Assistive Music Technology

From London Hackspace Wiki
Jump to: navigation, search

Assistive Music Technology Hackday at Furtherfield, Sunday April 21st

On Sunday 21st April Drake Music will run a hackday to create and share new instruments that break down disabling barriers to music making. Run in partnership with Furtherfield and Music Hackspace, makers will have the opportunity to work towards one of two prizes for the most innovative work. To register for the hack day or to ask any questions please email me gawainhewitt at or twitter @DrakeMusicRandD

Hackday Brief

To create new switch devices.

To register as a participant please email gawainhewitt at

Drake Music often uses switches to trigger sounds. These generally interface using a 1/8” or ¼” jack and can be plugged in to Soundbeam or a Crick Box to name a few. We also use iPad apps and sometimes Makey Makey.

This will be a 5 hour hack event where you are invited to bring your hacking and making expertise and come and collaborate in the creation of new devices and interfaces that use touch or switches to trigger sounds. Haptic feedback is something that would be interesting, as would wireless devices and devices that allow for some amount of musical expression.

Devices will be judged on innovation, musicality and affordability, with a £100 prize for the winning entry. Pizza and fizzy drinks will be supplied.

Some ideas that have occurred to our staff and musicians have been as follows:

  • I think being able to cycle through a range of sounds or samples is very useful.
  • Also, it’s great to have zero latency between press and hearing sound.
  • Wireless/switches/velocity sensitive
  • Quick response when triggering switch repeatedly
  • Can use at least 8 switches
  • Cross platform, compatible with software we use.
  • Have choice to use as key commands (like crick) or midi (all in one)
  • Small/compact
  • Affordability off the shelf
  • That it has the capacity to interpret expression rather than just on/off messages

This brief is open for people interested in both software and electronics. We will supply a couple of arduinos, a makey makey an iPac and a selection of accessible switches for use on the day.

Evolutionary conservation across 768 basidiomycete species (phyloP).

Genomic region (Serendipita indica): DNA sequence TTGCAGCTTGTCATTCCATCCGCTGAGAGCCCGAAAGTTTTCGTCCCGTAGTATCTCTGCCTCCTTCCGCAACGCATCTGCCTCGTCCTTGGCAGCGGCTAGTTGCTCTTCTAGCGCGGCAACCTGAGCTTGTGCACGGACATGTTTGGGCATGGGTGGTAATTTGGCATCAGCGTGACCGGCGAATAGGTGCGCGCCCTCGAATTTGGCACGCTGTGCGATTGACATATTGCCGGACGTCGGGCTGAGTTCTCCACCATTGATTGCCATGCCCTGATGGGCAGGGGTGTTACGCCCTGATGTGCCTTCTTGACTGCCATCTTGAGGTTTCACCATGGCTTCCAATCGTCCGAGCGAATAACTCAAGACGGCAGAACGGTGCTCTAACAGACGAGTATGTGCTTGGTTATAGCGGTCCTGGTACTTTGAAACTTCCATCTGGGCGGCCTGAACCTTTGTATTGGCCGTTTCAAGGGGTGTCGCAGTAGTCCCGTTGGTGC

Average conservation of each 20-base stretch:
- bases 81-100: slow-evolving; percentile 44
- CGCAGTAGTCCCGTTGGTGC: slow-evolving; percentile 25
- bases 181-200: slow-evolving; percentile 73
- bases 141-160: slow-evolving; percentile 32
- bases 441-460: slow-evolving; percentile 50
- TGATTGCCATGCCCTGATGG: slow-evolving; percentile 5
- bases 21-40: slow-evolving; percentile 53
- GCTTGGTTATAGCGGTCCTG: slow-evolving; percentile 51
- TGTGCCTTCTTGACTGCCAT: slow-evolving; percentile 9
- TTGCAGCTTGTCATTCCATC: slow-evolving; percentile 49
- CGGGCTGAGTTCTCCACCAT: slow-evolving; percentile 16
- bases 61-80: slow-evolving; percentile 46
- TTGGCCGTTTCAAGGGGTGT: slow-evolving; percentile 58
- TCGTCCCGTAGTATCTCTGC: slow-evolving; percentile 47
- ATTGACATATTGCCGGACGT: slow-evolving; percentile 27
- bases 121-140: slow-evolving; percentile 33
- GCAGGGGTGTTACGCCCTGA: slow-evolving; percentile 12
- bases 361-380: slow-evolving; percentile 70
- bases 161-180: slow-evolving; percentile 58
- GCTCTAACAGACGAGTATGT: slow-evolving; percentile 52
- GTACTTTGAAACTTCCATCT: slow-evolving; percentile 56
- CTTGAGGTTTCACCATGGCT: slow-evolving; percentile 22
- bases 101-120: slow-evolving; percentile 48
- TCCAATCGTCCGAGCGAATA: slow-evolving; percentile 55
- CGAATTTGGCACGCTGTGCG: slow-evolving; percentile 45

Open Hack Brief

To create new movement to sound devices

If you are not able to attend the event on the day (or if you are and fancy an extra challenge!) – then we have a second brief which you can work on in your own time. Entries that are complete before the hackday can be presented at the event at 3pm.

Drake Music has made extensive use of movement to sound devices in its work, particularly the Soundbeam. This brief is simply to create new devices that convert movement to sound and/or midi/information that other daw’s, modules and software’s can use.

This is an open creative brief. However you may want to think about what makes your creation better and/or new.

Some ideas that have occurred to our staff and musicians have been as follows:

  • I think the gesture used has to have an intuitive result from the sound; e.g. you can hit a snare drum in a multitude of ways and produce a variety of sounds and dynamics.
  • Affordability/off the shelf
  • Easy to programme/minimal setting up
  • Small/compact
  • Easy to position/mount
  • 3D
  • That it sounds good
  • That it can be played expressively (dynamics etc.)
  • That the sound genuinely expresses the nature of the movement – a ‘symbiotic’ relationship
  • That it’s not assumed the movement will be made using the hands
  • That it’s possible to make no sound without having to withdraw from the motion-sensing field – a bit like stopping the bow on a cello string without lifting it up.
  • Ideally that it has an option to be polyphonic – played with multiple movements simultaneously
  • This brief is open to start work on immediately and you are invited to make and build in your own time using the facilities already available to you. We will meet at Furtherfield on Sunday 21st April at 3pm to review the entries and discuss them, document them etc…

The OHMI-Ars Electronica Prize

OHMI have launched a prize in partnership with Ars Electronica for the development of a musical instrument that can be played with one hand.

Entrants to the One-Handed Musical Instrument Competition are challenged to develop a musical instrument that can be played (i) without the use of one hand and arm and (ii) that is capable of emulating a traditional orchestral instrument.

The challenge should not be underestimated. It is a very tall order to replicate the subtlety and complexity of an orchestral wind or string instrument. Of necessity, there will be a combination of delicate and subtle physical actions perhaps involving electronic, programmable hardware and complex software. We are planning that the winning instrument(s) may give public performances in Linz with the Bruckner Orchestra and in Britain with a UK orchestra (discussions are in progress). We hope that the UK performance may be broadcast nationally.

To submit an entry to the competition, go to and complete the initial registration form. Thereafter, your entry can be edited and altered until you choose to click "finalize". The next winners will be announced at the 2013 Ars Electronica Festival, for which the submission cut-off date is June 30th 2013. However, on the entry form you can elect any year for your entry and in either the "Concept" or the "Playable" categories (see below).